Virtual reality brings field scouting to your recliner
- Virtual Reality software could allow farmers to diagnose problems in the field from anywhere
- Virtual Reality has the potential to provide farmers with visual farm equipment operation and maintenance manuals
- City folk could have the opportunity to experience what it’s like on a farm through virtual reality
The promise and hype surrounding virtual reality (VR) is based on the ability to experience an activity or location without actually being there.
An entirely new way to experience video
Cameras that capture high-definition video and 360-degree views enable VR access. The easiest way to participate is to purchase an entry-level viewer, load a VR app or video to your smartphone, put your smartphone into the viewer – and watch. You can link a controller to your phone and navigate through whatever environment you’re in.
I swam with whales, rode a rollercoaster and took part in a WWII fighter plane dogfight – all from my recliner. It’s a compelling experience, even with a $40 viewer and free apps. The sensation of “being there” ranges from hokey to very realistic, but you quickly get used to being able to look around you in all directions in a 3D environment. It’s cool.
VR not just for gamers anymore
No surprise, gamers looking for more lifelike experiences are dominant drivers of the technology. But there are real-world opportunities for education and training. A medical student can get a much better understanding of an intricate surgery via VR video, and fifth-graders in a Canadian classroom can experience what it’s like to be on Mount Everest. Textbook, shmextbook.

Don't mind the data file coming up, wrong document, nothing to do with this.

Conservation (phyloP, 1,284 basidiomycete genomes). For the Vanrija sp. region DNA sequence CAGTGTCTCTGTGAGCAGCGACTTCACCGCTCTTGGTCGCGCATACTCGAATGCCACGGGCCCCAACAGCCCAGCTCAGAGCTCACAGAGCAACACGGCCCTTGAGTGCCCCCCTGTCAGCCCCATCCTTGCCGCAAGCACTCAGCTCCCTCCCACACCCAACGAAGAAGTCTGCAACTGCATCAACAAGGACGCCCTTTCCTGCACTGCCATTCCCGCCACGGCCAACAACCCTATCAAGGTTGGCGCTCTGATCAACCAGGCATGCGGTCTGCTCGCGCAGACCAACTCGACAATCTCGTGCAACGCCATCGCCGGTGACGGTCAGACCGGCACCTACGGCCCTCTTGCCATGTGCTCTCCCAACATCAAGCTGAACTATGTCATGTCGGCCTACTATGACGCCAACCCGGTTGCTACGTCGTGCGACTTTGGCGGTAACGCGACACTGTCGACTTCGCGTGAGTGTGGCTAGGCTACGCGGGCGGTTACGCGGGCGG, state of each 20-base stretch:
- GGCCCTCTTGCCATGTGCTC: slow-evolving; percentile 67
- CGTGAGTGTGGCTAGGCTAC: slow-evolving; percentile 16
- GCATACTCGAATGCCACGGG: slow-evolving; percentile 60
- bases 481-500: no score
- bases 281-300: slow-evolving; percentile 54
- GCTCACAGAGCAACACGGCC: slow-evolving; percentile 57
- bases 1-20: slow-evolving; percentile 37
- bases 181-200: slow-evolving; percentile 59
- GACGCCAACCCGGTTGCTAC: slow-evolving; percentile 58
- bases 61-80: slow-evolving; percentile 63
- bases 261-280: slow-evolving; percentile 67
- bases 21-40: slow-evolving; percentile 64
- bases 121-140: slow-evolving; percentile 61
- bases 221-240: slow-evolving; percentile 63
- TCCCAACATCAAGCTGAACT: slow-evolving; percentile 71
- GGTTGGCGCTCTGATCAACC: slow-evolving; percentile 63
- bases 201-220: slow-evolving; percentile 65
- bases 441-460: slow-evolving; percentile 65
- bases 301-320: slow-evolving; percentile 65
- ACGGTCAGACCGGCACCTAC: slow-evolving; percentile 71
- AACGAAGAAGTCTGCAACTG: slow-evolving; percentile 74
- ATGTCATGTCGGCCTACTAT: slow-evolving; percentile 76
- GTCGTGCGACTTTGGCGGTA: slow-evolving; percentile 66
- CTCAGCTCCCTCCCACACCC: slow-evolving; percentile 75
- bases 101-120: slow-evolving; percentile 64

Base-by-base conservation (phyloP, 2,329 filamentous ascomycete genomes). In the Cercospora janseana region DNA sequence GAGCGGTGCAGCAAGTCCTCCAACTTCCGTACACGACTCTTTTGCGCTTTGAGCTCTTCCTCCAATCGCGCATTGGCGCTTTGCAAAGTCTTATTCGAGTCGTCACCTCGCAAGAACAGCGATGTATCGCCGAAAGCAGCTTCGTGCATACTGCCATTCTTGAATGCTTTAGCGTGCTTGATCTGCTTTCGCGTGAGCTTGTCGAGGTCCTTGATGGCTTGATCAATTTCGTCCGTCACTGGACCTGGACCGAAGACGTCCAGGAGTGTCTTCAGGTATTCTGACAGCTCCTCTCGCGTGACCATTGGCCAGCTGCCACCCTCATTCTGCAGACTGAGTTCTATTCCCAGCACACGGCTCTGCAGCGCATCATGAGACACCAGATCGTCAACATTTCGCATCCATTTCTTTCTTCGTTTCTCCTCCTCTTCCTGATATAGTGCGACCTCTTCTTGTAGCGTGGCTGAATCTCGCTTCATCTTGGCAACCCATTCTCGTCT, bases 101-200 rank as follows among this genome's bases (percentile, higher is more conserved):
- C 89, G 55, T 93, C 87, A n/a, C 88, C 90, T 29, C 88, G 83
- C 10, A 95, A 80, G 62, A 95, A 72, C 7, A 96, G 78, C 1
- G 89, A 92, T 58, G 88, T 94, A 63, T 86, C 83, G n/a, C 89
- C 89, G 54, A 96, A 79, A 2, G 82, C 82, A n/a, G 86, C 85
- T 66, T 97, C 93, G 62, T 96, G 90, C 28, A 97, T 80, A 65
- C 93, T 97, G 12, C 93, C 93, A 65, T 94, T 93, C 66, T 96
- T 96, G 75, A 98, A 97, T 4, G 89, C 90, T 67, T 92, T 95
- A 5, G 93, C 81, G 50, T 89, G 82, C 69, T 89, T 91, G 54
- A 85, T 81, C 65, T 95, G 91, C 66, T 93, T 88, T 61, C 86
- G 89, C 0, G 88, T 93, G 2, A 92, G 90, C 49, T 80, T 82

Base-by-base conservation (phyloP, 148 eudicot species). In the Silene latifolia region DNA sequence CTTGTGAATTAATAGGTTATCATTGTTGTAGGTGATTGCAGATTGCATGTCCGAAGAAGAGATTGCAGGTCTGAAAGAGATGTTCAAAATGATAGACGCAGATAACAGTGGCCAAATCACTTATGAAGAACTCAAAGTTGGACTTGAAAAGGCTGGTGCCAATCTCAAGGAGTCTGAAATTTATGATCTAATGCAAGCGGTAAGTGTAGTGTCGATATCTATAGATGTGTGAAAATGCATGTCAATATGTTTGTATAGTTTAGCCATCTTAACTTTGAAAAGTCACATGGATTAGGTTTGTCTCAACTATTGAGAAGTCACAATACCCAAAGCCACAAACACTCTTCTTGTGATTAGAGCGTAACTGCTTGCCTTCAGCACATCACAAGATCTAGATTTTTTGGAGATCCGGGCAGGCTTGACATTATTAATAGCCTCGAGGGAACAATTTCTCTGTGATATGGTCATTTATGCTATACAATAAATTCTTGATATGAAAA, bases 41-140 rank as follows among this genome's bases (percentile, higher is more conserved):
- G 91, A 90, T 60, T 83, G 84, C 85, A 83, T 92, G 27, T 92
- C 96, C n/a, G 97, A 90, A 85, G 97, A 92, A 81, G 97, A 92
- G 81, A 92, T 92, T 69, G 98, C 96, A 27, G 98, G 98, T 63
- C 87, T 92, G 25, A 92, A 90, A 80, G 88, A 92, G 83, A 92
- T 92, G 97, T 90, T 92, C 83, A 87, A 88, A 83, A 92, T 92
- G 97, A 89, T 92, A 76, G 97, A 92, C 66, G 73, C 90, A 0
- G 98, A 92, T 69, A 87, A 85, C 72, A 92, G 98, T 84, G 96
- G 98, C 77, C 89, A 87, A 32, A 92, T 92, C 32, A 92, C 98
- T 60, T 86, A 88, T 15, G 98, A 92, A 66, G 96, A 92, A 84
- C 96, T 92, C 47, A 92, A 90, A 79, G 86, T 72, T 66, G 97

So what’s the play for VR in agriculture? Drones with 360-degree cameras flying close to the crop canopy can capture video while scouting fields. If a problem area is detected, the agronomist or farmer can potentially use VR to go to the exact location and see if they can diagnose the problem. In fact, drone-generated 360-video would allow you to virtually walk every acre the drone covered, from any location at any time.
I expect we’ll soon see VR as part of sales pitches, operator manuals and maintenance routines for more sophisticated farm equipment. A virtual walk around a new combine or seeder would help prospective buyers see and understand features. It could also help with operator training and equipment maintenance. In the U.K., John Deere created a six-screen, fully immersive combine simulator to give first-time operators an idea of what’s involved before they head to the field.
There’s another huge opportunity for VR in agriculture: it lets city folk experience what it’s like to be on a farm. Farm and Food Care Canada has a number of virtual farm tours for various farm types and food processors posted on a special website (www.farmfood360.ca) that also provides help on how to best access and view the virtual tours.
It’s a great place to start if you’re new to VR.